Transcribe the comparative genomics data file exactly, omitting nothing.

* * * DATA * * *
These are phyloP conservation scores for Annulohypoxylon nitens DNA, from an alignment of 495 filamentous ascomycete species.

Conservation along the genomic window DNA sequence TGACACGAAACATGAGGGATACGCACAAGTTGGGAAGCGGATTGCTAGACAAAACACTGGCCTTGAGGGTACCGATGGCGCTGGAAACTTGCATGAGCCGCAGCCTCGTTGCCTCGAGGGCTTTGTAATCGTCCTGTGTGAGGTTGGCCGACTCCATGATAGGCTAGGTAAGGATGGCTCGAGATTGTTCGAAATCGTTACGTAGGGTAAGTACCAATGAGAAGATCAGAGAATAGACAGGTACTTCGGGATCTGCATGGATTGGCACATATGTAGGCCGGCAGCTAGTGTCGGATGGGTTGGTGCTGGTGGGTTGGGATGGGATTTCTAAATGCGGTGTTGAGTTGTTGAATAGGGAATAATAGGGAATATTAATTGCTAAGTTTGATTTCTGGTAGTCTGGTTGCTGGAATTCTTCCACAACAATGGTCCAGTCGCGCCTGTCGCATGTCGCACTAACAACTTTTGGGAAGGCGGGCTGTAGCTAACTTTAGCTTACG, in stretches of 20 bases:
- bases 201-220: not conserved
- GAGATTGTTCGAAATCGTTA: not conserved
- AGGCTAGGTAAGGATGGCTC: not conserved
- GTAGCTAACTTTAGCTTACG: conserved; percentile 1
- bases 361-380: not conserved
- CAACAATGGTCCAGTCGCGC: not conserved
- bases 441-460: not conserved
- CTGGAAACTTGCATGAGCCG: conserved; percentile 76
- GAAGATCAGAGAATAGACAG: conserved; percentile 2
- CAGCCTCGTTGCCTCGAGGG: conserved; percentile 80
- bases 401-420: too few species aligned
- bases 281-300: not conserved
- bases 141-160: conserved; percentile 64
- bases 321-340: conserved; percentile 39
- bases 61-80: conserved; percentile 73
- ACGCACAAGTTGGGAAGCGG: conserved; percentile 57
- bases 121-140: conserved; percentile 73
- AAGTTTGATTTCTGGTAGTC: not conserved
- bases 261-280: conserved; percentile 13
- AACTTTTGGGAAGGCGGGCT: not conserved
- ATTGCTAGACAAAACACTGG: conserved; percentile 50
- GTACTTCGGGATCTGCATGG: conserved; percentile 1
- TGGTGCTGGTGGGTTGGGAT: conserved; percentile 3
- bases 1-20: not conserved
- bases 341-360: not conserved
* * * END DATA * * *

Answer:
These are phyloP conservation scores for Annulohypoxylon nitens DNA, from an alignment of 495 filamentous ascomycete species.

Conservation along the genomic window DNA sequence TGACACGAAACATGAGGGATACGCACAAGTTGGGAAGCGGATTGCTAGACAAAACACTGGCCTTGAGGGTACCGATGGCGCTGGAAACTTGCATGAGCCGCAGCCTCGTTGCCTCGAGGGCTTTGTAATCGTCCTGTGTGAGGTTGGCCGACTCCATGATAGGCTAGGTAAGGATGGCTCGAGATTGTTCGAAATCGTTACGTAGGGTAAGTACCAATGAGAAGATCAGAGAATAGACAGGTACTTCGGGATCTGCATGGATTGGCACATATGTAGGCCGGCAGCTAGTGTCGGATGGGTTGGTGCTGGTGGGTTGGGATGGGATTTCTAAATGCGGTGTTGAGTTGTTGAATAGGGAATAATAGGGAATATTAATTGCTAAGTTTGATTTCTGGTAGTCTGGTTGCTGGAATTCTTCCACAACAATGGTCCAGTCGCGCCTGTCGCATGTCGCACTAACAACTTTTGGGAAGGCGGGCTGTAGCTAACTTTAGCTTACG, in stretches of 20 bases:
- bases 201-220: not conserved
- GAGATTGTTCGAAATCGTTA: not conserved
- AGGCTAGGTAAGGATGGCTC: not conserved
- GTAGCTAACTTTAGCTTACG: conserved; percentile 1
- bases 361-380: not conserved
- CAACAATGGTCCAGTCGCGC: not conserved
- bases 441-460: not conserved
- CTGGAAACTTGCATGAGCCG: conserved; percentile 76
- GAAGATCAGAGAATAGACAG: conserved; percentile 2
- CAGCCTCGTTGCCTCGAGGG: conserved; percentile 80
- bases 401-420: too few species aligned
- bases 281-300: not conserved
- bases 141-160: conserved; percentile 64
- bases 321-340: conserved; percentile 39
- bases 61-80: conserved; percentile 73
- ACGCACAAGTTGGGAAGCGG: conserved; percentile 57
- bases 121-140: conserved; percentile 73
- AAGTTTGATTTCTGGTAGTC: not conserved
- bases 261-280: conserved; percentile 13
- AACTTTTGGGAAGGCGGGCT: not conserved
- ATTGCTAGACAAAACACTGG: conserved; percentile 50
- GTACTTCGGGATCTGCATGG: conserved; percentile 1
- TGGTGCTGGTGGGTTGGGAT: conserved; percentile 3
- bases 1-20: not conserved
- bases 341-360: not conserved